With Dax McCarty away, Juninho seeks to prove his worth for Fire

With Dax McCarty away, Juninho seeks to prove his worth for Fire

Of all the Chicago Fire’s notable acquisitions in the offseason, midfielder Dax McCarty has arguably been the most important.

Goalkeeper Matt Lampson seems to think so.

“It’s amazing how invaluable he is,” Lampson said last week of McCarty. “To me, right now he is the most valuable player on our team because of what he brings, just in mentality and everything that he does every single game. He’s been fantastic for us.”

McCarty has played every minute of the Fire’s 13 games so far. That will change beginning with Sunday’s game at Orlando because McCarty is away with the national team, which is playing a friendly and two World Cup qualifiers before he is expected to return sometime after the June 10 game against Atlanta.

McCarty’s loss could be a big blow to the Fire, which have won four straight games.

“Dax is very important for our team, his leadership and his quality on the field, experience also,” coach Veljko Paunovic said. “But also we know that everyone who is working behind and waiting for his opportunity was working hard and expecting to get minutes so whoever steps in we are confident that he is going to do well.”

[MORE FIRE: With Under-20 World Cup back, Fire's Serbian coaching trio relive historic title]

The task for Paunovic, as he put it, is to “find a way that the team works” without McCarty. When asked about who would replace McCarty in the lineup, Paunovic said he wouldn’t tell reporters that.

The most obvious option is Juninho. The Brazilian has started seven matches this season, but none of the last four due to a sprained ankle and the team being on a good run without him.

“I think the time out on the bench was part of the game,” Juninho said. “I’m a player so I have to respect who was doing a good job on the field. When I have to step up I have to show why I am here.”

Juninho has been training the past two weeks after being limited with the ankle sprain. He said he is hoping to play all 90 minutes on Sunday, something he hasn’t done since April 21.

“The coach didn’t decide yet the formation he’s going to use for this game against Orlando, but I have a big chance to be in the lineup,” he said. “I’ve been waiting for it. I was out for a sprained ankle and I was recovering all this time and tried to get minutes, as much minutes as possible. I hope I can be on the field on Sunday.”

Special edition of the Fire Talk Podcast: What’s wrong with U.S. Soccer?


Special edition of the Fire Talk Podcast: What’s wrong with U.S. Soccer?

It's a special edition of the Fire Talk Podcast!

Dan Santaromita, Justin O’Neil, JJ Stankevitz and Tom Cooper try to answer all the questions that surfaced after the U.S. failed to qualify for the World Cup. What went wrong in qualifying, who was at fault, what can be fixed, will things get better? Has any American soccer fan calmed down even a week after? The four on the panel sure still are plenty fired up.

Notes from the rewatch: What stood out about the goals in Fire's win against Union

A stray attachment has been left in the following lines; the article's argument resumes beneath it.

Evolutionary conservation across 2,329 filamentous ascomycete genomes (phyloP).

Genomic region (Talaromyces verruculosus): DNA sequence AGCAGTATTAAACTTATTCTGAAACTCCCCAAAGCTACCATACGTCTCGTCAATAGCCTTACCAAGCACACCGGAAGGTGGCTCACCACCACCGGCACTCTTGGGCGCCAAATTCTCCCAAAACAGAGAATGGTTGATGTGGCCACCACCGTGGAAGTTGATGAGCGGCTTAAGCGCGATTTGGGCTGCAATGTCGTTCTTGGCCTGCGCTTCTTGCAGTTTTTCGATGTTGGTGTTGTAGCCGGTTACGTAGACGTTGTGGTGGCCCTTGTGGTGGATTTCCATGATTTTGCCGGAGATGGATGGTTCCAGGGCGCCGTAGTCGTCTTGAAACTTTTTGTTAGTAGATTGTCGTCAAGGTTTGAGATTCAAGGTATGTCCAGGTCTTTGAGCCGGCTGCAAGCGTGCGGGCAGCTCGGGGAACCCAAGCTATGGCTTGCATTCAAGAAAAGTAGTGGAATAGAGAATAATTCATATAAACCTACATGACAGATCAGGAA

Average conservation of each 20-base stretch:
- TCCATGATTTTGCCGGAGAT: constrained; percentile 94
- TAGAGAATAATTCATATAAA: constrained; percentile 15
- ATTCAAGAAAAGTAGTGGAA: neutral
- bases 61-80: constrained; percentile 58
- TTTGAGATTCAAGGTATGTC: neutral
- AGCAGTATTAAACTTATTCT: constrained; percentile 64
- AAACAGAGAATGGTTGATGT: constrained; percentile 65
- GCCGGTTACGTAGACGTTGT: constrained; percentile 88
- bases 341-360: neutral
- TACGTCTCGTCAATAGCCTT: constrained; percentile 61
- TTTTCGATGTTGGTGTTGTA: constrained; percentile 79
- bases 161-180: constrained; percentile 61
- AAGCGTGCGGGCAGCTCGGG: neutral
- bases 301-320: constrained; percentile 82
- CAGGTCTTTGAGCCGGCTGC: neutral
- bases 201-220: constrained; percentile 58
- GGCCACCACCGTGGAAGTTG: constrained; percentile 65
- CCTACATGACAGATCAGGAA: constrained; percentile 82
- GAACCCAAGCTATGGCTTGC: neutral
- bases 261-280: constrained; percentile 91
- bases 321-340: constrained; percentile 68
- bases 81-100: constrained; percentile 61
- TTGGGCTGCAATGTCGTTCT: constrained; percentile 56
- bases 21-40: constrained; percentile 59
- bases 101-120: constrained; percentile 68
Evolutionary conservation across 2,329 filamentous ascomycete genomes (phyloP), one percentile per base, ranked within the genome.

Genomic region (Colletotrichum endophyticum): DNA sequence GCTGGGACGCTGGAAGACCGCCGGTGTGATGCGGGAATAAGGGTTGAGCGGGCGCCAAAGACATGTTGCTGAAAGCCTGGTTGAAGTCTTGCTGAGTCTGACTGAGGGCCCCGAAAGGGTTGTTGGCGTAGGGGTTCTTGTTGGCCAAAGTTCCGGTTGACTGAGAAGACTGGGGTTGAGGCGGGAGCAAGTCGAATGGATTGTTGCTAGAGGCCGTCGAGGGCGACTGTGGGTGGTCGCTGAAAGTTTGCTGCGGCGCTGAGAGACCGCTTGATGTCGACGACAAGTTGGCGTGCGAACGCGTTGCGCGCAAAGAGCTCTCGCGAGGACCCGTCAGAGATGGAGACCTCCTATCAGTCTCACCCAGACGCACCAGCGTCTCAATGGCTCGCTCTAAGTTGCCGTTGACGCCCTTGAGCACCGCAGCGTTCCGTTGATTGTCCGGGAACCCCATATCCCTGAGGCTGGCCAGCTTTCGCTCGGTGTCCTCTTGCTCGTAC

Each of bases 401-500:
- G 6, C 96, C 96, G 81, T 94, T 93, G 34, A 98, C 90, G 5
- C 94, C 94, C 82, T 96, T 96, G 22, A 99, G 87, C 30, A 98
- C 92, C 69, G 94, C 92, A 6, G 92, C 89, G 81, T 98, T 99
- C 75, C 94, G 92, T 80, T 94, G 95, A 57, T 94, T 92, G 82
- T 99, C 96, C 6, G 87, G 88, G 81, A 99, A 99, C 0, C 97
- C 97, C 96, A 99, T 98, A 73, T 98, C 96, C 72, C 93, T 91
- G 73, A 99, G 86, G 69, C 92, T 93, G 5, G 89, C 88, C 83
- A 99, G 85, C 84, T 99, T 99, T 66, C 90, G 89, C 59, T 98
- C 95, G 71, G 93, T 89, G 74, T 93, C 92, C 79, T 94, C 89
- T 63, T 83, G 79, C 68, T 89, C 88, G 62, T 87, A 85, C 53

Notes from the rewatch: What stood out about the goals in Fire's win against Union

Normally when revisiting games there are trends or performances that stick out, but the most notable plays from Sunday's Fire win against Philadelphia were the goals.

Here's what stood out from the four goals that were scored from open play in the Fire's 3-2 victory.

Nikolic gives Fire early lead on long ball

Believe it or not this pass was a direct assist on the first goal of the game:

Brandon Vincent is barely beyond his own penalty box when he launches one for Nemanja Nikolic. The ball bounces three times before Nikolic gets his first touch on it. His second touch is a goal.

The pass itself is nothing special and a defensive error plays a part, but it's hard to believe a pass from that far back can result in an assist.

Philly’s first goal is a chain reaction

On the first goal for Philly, the play begins when Matt Polster is caught way too high in press. Philly was building out of back and Polster, the Fire's right back, pressed well past midfield to win a ball and didn't.

When he doesn’t win it, the ball falls to Fafa Picault behind him on the left wing. Next it's off to the races for the Union.

Center back Johan Kappelhof moves wide to cover for Polster and defend Picault, who makes a nice switch to Chris Pontius after the Fire appeared to be getting back in position. C.J. Sapong beats Joao Meira, who a minute before shook off a leg injury that forced him to have a significant limp after the match. Sapong probably had the edge in the first-step department at that point to get some separation. Kappelhof had to try to slide it away because Picault was waiting at the back post for a tap-in.

The Fire had a chance to recover, but it all started with Polster getting caught too high up the field.

Union string passes together to take lead

A Dax McCarty turnover gave Philadelphia possession and the Union combined passes for an impressive team goal. First it was eight straight passes before one was broken up, but Philadelphia immediately regained possession and connected 12 more passes. After an initial cross is headed away, the second pass after that is Haris Medunjanin chipping a pass to Alejandro Bedoya for the goal. Just an impressive team goal from the Union, even if goalkeeper Matt Lampson made things easier for Bedoya on the finish by coming off his line too early.

Nikolic shows his instincts for game-winner

As for the Fire’s third goal, just watch Landon Donovan and recently-fired New England Revolution coach Jay Heaps explain what happened:

(Note: The video appears to be down for some reason even though it's still linked on the homepage of The gist of it is that Nikolic did a great job delaying his run to find the space that set him up for the goal as opposed to crashing the six-yard box and being more tightly marked.)